Your Team Challenge: Acknowledge Each Other's Talents
This is where strengths-focused conversations, done consistently, become very useful. It's a practical way to apply StrengthsFinder. Over time you build the trust that allows you to share with the team what honors your themes and what can make the workplace feel ideal or “the best.” Your team members will be able to avoid the difficult dilemma that can make them decide to leave their job. When values and strengths are in alignment, the team feels motivated and valued.
Even if this isn't part of your team culture today. You can be the person who helps the team begin to notice (and say aloud) what already works well. These small acknowledgements help every person understand what puts their teammates at their best. With some conscious effort, you can slowly shape your job description toward these energizing tasks at work.
Go Beyond 'Give And Take' When You Apply StrengthsFinder
Lisa, our founder, once shared that her troublemaker talent is Maximizer. At the same time, she also works closely with someone in her team who leads through Activator. So, while being a Maximizer, Lisa would pore over her work and polish things to make them better. Those are energizing tasks at work for her - making things better and better and better.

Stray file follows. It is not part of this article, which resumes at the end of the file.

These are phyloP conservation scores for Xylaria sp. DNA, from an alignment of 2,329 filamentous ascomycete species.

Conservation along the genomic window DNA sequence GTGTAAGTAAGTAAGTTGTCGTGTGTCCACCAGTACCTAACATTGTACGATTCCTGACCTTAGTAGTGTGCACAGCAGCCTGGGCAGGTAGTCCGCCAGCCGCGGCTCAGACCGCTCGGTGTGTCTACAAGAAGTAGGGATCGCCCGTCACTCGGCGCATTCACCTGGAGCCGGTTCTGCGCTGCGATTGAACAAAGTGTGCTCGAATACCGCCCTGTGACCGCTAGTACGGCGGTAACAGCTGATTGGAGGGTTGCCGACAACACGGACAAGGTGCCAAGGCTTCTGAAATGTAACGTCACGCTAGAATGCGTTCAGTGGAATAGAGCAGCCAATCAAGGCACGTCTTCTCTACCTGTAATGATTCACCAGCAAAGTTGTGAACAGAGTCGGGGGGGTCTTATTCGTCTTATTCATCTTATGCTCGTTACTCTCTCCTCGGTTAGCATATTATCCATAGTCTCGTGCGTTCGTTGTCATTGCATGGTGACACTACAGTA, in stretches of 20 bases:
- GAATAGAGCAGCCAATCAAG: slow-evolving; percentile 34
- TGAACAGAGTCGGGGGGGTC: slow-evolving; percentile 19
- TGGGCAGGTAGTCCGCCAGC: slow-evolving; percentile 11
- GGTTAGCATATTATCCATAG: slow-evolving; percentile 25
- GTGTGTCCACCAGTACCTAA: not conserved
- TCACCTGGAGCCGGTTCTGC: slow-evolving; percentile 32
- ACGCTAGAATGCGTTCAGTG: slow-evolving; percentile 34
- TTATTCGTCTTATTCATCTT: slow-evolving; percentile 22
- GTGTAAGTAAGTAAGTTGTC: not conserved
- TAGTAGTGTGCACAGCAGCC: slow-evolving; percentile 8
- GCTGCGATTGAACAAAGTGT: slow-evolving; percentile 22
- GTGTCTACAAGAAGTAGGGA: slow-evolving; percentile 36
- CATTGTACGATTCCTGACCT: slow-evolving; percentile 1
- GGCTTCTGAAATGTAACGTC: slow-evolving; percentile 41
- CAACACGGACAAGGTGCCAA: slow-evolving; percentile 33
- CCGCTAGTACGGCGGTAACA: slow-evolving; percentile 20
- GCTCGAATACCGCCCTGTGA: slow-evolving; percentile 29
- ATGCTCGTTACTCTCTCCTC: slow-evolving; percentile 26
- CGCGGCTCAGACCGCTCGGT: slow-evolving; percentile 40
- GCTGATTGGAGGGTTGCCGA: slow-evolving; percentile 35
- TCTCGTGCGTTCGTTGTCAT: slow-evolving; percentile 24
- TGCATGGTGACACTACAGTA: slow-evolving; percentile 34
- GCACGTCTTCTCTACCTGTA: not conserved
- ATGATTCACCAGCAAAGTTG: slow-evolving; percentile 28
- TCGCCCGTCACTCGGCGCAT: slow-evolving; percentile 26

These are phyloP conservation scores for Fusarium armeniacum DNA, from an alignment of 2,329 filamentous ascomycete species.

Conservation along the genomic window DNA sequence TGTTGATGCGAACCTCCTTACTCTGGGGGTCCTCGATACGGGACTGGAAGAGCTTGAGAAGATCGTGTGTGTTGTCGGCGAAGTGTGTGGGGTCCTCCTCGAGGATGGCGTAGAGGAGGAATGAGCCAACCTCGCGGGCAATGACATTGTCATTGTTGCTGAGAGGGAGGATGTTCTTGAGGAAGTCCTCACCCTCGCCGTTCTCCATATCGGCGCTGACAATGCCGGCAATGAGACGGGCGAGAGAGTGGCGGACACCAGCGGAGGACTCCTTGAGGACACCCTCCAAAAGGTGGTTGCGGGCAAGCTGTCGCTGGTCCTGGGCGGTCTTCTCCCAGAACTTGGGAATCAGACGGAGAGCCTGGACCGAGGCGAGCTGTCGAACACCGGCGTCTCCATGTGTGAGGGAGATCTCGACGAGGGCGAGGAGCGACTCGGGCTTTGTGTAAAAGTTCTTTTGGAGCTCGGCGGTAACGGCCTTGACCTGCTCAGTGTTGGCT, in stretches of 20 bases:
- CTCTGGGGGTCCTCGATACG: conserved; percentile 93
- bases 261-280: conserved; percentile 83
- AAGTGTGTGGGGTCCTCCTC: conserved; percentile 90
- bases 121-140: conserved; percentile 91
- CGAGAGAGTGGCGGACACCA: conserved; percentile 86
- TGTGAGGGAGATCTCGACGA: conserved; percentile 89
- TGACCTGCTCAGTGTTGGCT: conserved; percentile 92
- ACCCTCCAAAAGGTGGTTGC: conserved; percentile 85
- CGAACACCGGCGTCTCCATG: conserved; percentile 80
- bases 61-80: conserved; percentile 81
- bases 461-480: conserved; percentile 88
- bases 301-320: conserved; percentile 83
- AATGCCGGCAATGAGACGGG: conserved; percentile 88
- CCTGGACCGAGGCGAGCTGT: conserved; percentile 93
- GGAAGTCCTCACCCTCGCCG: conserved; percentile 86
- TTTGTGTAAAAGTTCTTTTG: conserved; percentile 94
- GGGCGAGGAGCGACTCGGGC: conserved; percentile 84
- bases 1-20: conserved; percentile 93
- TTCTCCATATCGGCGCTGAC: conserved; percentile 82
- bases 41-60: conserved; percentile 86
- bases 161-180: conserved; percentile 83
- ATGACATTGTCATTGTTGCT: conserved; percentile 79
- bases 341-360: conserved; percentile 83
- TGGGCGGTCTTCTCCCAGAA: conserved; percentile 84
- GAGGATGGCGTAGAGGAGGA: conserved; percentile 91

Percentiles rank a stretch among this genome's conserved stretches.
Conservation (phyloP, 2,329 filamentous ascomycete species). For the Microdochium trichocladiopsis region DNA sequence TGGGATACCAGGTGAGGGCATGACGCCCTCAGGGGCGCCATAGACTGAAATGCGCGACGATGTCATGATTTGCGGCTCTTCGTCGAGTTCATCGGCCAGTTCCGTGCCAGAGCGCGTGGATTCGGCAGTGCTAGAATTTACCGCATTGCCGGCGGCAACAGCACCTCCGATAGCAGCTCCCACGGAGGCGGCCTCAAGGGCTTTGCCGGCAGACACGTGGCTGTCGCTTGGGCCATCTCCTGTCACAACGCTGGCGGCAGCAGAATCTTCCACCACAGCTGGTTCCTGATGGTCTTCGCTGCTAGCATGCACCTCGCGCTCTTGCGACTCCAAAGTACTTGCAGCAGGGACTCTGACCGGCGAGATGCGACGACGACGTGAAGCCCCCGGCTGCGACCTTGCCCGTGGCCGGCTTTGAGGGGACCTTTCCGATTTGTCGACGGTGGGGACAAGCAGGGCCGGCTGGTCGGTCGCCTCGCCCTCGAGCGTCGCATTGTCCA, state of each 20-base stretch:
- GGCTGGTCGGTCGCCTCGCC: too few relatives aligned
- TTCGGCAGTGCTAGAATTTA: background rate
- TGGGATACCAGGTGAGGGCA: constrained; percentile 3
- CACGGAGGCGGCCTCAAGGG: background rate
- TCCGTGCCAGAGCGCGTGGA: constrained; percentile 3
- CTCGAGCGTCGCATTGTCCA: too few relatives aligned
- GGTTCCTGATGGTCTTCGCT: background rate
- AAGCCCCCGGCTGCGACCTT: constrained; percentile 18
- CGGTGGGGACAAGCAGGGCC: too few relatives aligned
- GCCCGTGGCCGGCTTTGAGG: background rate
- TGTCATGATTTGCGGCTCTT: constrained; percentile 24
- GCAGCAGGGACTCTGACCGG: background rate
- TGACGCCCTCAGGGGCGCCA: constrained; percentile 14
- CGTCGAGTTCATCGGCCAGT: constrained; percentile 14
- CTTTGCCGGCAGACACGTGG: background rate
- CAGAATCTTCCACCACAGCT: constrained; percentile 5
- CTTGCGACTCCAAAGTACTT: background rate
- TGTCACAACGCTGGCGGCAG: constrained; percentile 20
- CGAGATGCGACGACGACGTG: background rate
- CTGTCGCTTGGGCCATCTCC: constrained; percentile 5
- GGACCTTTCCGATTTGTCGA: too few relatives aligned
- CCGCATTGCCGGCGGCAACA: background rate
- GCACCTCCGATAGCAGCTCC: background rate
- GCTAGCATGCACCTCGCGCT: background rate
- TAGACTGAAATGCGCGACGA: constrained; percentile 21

On one side, the Activator talent would wait on her and prod her to “just move on with it” or "just ship" the product. Lisa understood where the input was coming from. In some cases, where the quality output was high-stakes, she acknowledged the person by saying, “This is going to kill your Activator, but I need one more day on this.” In other cases, when good (and done) was better than great, she'd do the hand off. It all depends on the business outcome that the team agrees upon. This is where you can apply CliftonStrengths to get the best business results.
Of course, there are times when give and take is the reality. Although it feels good to live in your personal strengths panacea, you can't let your personal preferences trump the business priorities. You should constantly be looking for ways to get better results by using your strengths.
At the same time, be careful to not let them be an excuse. It would be unhealthy to be so obsessed with finding energizing tasks at work that you refused to do things that drain you. If you did that, you'd appera selfish and not results-oriented. Strengths get more powerful when you think beyond yourself. It makes total sense. Strengths work in relation to other people and other contributions being given on the team.
Practicing “give and take” comes handy within your team because when you become familiar with each other’s talent themes, you have a short code language to use. But you can also extend it to your stakeholders, your customers, and your colleagues outside of the team. You may not know what their talent themes are, given your much shorter engagements, but imagine how much stronger your working relationships would be if you start getting a feel for what honors them or what insults them.